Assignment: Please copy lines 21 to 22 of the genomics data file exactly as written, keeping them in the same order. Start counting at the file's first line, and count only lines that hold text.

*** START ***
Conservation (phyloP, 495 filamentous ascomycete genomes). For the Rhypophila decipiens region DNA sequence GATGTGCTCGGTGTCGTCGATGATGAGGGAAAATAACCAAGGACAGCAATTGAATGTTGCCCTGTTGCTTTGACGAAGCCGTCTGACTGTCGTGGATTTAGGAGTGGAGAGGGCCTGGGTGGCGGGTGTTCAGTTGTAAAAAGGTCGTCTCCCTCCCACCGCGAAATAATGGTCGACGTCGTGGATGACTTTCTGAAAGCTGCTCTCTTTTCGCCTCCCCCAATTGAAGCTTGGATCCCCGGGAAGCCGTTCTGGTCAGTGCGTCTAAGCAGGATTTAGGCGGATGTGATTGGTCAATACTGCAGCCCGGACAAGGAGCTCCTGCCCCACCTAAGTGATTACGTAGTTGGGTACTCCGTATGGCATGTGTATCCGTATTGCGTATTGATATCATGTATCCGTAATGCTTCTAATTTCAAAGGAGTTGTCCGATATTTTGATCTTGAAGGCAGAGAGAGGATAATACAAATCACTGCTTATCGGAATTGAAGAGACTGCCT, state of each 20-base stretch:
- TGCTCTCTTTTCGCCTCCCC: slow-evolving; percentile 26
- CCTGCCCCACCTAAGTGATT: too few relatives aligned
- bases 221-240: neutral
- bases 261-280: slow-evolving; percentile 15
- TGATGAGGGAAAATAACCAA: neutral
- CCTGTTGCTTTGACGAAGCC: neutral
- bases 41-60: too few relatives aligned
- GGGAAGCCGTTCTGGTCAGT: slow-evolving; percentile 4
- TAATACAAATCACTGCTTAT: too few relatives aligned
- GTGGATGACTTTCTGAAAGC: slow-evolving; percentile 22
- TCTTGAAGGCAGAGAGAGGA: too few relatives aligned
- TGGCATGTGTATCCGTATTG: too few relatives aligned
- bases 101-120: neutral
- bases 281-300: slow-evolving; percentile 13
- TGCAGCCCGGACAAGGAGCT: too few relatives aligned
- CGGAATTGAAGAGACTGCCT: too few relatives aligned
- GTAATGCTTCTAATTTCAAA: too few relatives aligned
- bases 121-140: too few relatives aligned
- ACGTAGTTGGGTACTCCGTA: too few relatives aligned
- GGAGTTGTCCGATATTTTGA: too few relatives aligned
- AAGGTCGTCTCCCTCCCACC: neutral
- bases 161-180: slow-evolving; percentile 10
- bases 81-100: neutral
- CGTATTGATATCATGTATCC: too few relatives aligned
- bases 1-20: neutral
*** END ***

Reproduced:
- GGAGTTGTCCGATATTTTGA: too few relatives aligned
- AAGGTCGTCTCCCTCCCACC: neutral